Sharpening our wits on the grindstone of Life: Big Bidness wins again .comment-link {margin-left:.6em;}

Sharpening our wits on the grindstone of Life

Thursday, July 14, 2005

Big Bidness wins again

And I thought this issue was dead until the next legislative session in Texas. But apparently, Governor Rick Perry added it to his special session that he promised would only be about school funding until it was resolved. Of course, school funding is still unresolved, but the lawmakers have managed to raise their own pensions (although the legislation is officially about judges salaries), and now have handed Southwestern Bell the cherry they were seeking in the last legislative session. And, as usual, whenever big bidness wins, the poor folks lose.

The legislation, which was deadlocked in the regular session but passed 25-3 in the special session (kinda light turnout, doncha think?), allows phone companies to obtain a state franchise, and offer video services only where they want. Cable companies currently have to obtain municipal franchises, and as part that franchise, have to insure that every home in the franchise area has access to it's services.

So while the cable company has to build it's network to provide everyone service, phone companies can choose to only provide service to the wealthier neighborhoods, typically where higher end services are the norm. They make more money per household, and therefore can be more competitive in their pricing. Meanwhile, the cable company has to spread their network thinner, with less average revenue per household, and therefore has to charge higher rates to support the infrastructure.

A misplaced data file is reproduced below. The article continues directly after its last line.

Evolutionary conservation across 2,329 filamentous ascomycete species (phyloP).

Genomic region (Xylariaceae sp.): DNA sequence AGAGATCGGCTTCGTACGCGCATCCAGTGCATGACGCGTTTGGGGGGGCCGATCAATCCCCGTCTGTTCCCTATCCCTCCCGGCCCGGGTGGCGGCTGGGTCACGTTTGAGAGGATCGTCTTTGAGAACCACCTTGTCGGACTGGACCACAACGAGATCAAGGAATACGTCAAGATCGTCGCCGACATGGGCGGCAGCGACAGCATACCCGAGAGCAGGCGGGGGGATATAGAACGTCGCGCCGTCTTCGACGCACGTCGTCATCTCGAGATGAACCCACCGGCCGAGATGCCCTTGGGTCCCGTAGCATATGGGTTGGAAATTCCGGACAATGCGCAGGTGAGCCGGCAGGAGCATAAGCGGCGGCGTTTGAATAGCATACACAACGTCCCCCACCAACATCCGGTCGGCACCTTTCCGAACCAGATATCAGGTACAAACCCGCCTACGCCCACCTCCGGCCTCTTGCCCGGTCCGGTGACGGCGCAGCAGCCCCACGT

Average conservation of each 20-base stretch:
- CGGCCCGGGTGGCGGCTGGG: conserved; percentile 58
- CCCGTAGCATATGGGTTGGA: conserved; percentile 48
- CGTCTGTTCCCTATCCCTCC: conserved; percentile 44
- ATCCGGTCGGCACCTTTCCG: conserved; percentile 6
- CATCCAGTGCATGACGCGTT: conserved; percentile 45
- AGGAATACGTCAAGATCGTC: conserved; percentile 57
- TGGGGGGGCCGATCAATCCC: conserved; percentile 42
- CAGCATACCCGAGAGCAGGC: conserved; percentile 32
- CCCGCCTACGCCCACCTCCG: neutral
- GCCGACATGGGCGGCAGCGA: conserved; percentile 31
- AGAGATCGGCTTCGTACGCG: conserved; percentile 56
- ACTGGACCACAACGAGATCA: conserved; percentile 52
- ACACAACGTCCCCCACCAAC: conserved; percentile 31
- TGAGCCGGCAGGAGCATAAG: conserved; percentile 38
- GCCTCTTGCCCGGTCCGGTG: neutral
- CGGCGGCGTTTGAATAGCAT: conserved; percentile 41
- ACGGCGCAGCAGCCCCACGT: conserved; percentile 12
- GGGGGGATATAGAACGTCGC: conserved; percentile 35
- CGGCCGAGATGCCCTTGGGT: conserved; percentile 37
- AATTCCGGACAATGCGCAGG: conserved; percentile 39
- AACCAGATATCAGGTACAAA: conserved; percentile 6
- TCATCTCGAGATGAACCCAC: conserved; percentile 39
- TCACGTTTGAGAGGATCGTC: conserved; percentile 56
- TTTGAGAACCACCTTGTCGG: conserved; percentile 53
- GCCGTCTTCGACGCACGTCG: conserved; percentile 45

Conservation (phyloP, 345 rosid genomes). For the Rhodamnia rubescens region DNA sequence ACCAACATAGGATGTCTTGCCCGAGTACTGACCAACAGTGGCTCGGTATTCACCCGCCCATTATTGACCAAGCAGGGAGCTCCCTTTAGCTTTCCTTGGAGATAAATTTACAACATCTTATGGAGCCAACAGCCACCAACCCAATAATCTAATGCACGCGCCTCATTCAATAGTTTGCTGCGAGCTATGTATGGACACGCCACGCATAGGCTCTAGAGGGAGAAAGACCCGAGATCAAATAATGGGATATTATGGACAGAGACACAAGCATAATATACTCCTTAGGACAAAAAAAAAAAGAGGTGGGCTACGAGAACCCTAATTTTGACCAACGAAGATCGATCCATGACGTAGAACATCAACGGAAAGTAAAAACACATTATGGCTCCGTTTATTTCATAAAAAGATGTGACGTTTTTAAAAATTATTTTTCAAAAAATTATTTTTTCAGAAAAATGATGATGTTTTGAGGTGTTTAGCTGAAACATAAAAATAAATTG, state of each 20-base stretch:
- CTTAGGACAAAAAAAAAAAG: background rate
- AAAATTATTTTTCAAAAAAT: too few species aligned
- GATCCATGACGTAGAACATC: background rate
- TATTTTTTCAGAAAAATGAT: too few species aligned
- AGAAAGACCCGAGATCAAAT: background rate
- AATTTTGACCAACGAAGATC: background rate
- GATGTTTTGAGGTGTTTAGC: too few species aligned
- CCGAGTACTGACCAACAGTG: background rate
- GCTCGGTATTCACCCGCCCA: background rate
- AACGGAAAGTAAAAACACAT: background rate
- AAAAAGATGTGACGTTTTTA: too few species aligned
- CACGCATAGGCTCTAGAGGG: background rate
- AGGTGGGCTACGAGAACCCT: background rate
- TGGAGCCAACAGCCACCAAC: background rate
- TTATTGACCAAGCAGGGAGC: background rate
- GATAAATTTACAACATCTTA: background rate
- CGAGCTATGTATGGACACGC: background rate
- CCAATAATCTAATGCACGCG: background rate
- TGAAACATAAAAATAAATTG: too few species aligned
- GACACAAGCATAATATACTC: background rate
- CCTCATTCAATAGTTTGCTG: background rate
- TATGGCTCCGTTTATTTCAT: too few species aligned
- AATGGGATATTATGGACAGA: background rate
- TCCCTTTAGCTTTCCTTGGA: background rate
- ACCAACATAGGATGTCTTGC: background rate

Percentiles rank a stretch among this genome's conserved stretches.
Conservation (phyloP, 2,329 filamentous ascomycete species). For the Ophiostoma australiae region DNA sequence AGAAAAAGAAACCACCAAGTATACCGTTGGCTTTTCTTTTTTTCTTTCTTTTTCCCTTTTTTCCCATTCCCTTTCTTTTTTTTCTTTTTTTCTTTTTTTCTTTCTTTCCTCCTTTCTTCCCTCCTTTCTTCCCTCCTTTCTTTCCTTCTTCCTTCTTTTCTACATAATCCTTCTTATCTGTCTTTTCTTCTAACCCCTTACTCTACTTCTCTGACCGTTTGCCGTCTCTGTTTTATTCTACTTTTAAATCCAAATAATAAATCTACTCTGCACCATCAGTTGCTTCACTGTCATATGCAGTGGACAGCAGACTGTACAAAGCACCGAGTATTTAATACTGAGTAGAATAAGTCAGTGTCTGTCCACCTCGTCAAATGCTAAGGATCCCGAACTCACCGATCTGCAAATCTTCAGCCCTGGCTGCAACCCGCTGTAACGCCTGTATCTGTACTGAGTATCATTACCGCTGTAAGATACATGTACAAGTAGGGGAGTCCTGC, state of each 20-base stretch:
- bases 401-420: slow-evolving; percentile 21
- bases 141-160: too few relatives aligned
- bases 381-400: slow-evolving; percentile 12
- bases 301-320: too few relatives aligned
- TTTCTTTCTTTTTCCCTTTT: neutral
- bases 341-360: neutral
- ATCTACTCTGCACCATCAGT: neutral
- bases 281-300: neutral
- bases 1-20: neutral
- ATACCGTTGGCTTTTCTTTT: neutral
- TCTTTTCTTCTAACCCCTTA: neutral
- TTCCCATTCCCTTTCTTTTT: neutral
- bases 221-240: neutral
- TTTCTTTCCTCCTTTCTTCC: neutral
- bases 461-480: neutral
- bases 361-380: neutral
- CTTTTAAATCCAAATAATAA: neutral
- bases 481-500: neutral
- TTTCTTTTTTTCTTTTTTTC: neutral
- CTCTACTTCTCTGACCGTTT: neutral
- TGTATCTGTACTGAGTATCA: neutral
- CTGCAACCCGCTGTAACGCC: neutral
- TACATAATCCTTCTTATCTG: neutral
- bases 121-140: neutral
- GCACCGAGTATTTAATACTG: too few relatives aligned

So who has to carry the heaviest load here? Not the rich folks, 'cause they can switch to the phone company, and be blindly happy they live in a country where competition keeps prices low. It's the people who live in the lower economic areas, who don't have the choice, that have to pay the cost. Sure, they can switch to satellite, but will have to sign a long term contract. And with the economy the way it is, who in that group can really be sure they'll have steady income for the next two years?

The legislation also allows the phone company to set it's own rates (with some restrictions), even though it's still getting subsidies from the state. But in this area, competition will help keep costs low (hopefully) because of all the other options out there. At least I hope that's the case, and I'm not being blissfully ignorant because I have other options at my house, which I'm exercising. The only mail I get from Southwestern Bell is offers to please, please come back, and they promise they'll be better.

Yeah, right.

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